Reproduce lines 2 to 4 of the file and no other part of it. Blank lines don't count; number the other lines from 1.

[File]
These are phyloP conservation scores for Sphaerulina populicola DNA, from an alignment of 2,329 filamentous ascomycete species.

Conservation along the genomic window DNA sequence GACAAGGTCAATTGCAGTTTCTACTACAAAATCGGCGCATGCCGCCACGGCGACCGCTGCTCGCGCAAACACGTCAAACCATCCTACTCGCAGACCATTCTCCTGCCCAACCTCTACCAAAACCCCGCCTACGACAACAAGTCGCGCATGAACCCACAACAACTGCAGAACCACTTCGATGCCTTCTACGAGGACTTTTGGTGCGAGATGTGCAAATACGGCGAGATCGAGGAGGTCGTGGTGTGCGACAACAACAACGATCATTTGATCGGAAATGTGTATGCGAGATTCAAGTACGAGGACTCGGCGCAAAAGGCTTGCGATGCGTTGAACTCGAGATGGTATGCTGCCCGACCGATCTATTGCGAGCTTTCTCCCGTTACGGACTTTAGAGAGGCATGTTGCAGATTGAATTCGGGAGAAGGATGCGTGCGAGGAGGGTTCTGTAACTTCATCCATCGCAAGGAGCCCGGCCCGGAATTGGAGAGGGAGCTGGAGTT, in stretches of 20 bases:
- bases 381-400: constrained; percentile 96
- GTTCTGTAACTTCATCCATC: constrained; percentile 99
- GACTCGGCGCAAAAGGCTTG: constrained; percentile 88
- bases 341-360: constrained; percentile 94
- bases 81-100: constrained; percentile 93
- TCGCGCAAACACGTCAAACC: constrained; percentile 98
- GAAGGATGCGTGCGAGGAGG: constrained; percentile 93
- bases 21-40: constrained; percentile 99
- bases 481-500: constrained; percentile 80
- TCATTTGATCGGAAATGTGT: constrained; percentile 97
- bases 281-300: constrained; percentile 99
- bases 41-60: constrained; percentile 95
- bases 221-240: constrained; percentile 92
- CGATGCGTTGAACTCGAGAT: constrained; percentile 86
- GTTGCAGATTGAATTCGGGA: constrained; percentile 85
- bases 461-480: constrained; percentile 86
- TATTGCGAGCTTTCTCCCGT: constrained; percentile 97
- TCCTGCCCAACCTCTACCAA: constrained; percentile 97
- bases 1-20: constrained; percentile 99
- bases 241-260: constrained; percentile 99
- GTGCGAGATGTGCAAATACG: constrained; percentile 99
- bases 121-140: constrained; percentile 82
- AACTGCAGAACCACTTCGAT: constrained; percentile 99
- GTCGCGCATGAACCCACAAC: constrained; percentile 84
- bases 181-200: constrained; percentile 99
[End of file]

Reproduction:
Conservation along the genomic window DNA sequence GACAAGGTCAATTGCAGTTTCTACTACAAAATCGGCGCATGCCGCCACGGCGACCGCTGCTCGCGCAAACACGTCAAACCATCCTACTCGCAGACCATTCTCCTGCCCAACCTCTACCAAAACCCCGCCTACGACAACAAGTCGCGCATGAACCCACAACAACTGCAGAACCACTTCGATGCCTTCTACGAGGACTTTTGGTGCGAGATGTGCAAATACGGCGAGATCGAGGAGGTCGTGGTGTGCGACAACAACAACGATCATTTGATCGGAAATGTGTATGCGAGATTCAAGTACGAGGACTCGGCGCAAAAGGCTTGCGATGCGTTGAACTCGAGATGGTATGCTGCCCGACCGATCTATTGCGAGCTTTCTCCCGTTACGGACTTTAGAGAGGCATGTTGCAGATTGAATTCGGGAGAAGGATGCGTGCGAGGAGGGTTCTGTAACTTCATCCATCGCAAGGAGCCCGGCCCGGAATTGGAGAGGGAGCTGGAGTT, in stretches of 20 bases:
- bases 381-400: constrained; percentile 96
- GTTCTGTAACTTCATCCATC: constrained; percentile 99